Engineering Week: Meet our Engineers Q&A with Brett Balder

In celebration of Engineering Week 2021, we're hosting a Q&A series with our Engineers. 
Meet Brett Balder, Control Systems Engineer at PaR Systems. 

Q: What is your engineering discipline? / What type of engineer are you at PaR?
A: I am a Control Systems Engineer in the life science division of PaR. I design the electrical and software aspects of machines so that they move and behave intelligently.

Q: What do you enjoy the most about engineering at PaR?
A: The diversity of technologies and customer products means that no two machines are alike. I am always learning about and implementing new technologies. I get to play the role of 'mad-scientist' by dissecting and reconstructing machines so that they hum.

Q: What has been your biggest challenge while an Engineer at PaR?
A: My biggest challenge is intrinsic to what I find enjoyable; complex machines and processes often come with a steep learning curve and new projects frequently require integrating a device that no one else in the company has used before. Coupled with the strict deadlines of the manufacturing industry, these machines produce enough of a challenge to keep my working life interesting.

Q: What would you say was your biggest engineering accomplishment that you are most proud of?
A: I worked in a research lab at the University of Minnesota for a short time after finishing my undergraduate degree. In that time, I was involved in the development of a Human-Machine Interface for a machine that performed micro-surgical craniotomies on research mice. Seeing my program successfully drive an autonomous operation on a living animal was very memorable and rewarding.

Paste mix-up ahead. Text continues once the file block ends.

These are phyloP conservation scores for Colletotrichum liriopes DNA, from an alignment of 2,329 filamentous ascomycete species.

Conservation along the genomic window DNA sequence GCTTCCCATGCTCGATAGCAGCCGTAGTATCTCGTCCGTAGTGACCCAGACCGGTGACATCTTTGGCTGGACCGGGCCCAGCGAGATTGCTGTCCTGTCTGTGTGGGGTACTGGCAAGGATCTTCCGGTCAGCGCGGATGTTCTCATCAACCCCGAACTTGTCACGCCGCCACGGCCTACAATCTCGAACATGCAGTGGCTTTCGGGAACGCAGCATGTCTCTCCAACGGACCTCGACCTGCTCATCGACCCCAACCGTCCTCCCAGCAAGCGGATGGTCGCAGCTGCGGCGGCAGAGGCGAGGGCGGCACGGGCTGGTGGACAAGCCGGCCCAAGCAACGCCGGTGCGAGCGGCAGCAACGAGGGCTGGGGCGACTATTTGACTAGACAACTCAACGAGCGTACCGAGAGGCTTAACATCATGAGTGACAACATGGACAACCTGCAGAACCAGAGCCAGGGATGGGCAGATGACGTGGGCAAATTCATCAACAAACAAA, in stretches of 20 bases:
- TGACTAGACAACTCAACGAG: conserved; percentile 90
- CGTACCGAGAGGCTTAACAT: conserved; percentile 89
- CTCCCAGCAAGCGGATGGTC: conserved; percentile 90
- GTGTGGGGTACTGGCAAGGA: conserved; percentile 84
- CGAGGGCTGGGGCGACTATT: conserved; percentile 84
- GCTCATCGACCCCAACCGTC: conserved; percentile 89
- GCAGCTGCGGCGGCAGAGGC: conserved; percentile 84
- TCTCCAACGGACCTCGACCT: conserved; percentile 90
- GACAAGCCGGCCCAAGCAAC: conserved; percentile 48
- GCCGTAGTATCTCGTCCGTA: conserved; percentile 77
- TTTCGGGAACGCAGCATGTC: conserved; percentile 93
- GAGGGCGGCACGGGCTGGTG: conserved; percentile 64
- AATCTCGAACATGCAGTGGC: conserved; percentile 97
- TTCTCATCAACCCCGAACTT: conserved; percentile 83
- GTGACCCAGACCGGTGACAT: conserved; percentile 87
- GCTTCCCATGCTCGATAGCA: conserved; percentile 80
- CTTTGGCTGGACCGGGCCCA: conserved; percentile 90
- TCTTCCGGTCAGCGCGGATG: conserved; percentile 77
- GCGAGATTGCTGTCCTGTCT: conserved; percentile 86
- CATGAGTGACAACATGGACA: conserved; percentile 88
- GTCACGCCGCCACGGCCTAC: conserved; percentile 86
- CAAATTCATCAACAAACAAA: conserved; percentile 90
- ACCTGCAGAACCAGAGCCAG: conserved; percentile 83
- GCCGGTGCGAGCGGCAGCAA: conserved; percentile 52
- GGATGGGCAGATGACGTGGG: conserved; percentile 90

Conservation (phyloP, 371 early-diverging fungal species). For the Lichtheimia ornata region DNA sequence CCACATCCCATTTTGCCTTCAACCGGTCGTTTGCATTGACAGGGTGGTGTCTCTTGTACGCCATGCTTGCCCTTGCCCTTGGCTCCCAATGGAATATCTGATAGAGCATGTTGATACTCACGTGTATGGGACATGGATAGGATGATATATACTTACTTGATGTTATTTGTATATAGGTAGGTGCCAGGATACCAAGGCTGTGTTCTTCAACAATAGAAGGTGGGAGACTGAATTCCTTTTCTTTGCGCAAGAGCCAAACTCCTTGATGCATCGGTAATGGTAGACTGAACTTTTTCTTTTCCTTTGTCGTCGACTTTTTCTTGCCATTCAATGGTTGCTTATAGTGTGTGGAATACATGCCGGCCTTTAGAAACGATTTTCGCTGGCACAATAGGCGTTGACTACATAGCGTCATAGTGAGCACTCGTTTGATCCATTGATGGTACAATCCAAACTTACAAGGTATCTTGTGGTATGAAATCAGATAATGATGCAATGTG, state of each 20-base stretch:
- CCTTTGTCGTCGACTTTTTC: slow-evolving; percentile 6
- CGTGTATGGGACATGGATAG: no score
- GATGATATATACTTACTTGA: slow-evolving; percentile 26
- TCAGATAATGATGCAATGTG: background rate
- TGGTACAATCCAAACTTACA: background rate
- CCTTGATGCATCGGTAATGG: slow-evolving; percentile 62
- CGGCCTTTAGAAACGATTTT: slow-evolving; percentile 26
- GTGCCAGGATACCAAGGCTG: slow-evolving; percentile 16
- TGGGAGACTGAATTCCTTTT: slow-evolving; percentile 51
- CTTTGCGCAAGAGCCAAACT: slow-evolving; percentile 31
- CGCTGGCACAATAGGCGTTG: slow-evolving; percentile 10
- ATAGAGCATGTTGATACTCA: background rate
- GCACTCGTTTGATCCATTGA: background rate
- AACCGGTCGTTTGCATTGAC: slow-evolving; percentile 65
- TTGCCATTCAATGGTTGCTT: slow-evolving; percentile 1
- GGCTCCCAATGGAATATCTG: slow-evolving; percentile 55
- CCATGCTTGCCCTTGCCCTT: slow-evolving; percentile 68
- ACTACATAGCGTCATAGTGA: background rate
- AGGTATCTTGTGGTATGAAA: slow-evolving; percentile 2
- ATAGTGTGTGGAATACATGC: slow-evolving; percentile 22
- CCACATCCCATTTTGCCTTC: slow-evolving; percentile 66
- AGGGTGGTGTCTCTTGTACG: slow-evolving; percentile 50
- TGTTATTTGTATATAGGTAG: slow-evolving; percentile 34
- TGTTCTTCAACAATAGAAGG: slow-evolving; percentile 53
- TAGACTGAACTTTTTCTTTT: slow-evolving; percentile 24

Q: What does being a PaR Engineer mean to you?
A: Being a PaR engineer means that I am an integral member of novel manufacturing methods. I help customers envision and develop one-of-a-kind processes.

Q: What has been your biggest learning moment as an Engineer?
A: Unlike what you learn in school, a lot of engineering comes down to trial-and-error and learning as you go. While it's important to do your homework before starting a project, you have to behave fluidly when unforeseen influences cause your designs to pivot.

Q: Why did you decide to go into Engineering?
A: I was always drawn to technology and construction. From my pile of Legos as a kid, hobby woodworking as a young teenager, and machine building as a young adult, I realized engineering was the best way to keep both my hands and head busy.

Q: What advice would you give to a new employee just PaR as a new engineer? Or to a student looking to go into Engineering?
A: Always remember that Rome wasn't built in a day. Whether it be school or work or life, the onset of new endeavors is daunting but they can always be dismantled into smaller problems that, on their own, are never too difficult to handle.

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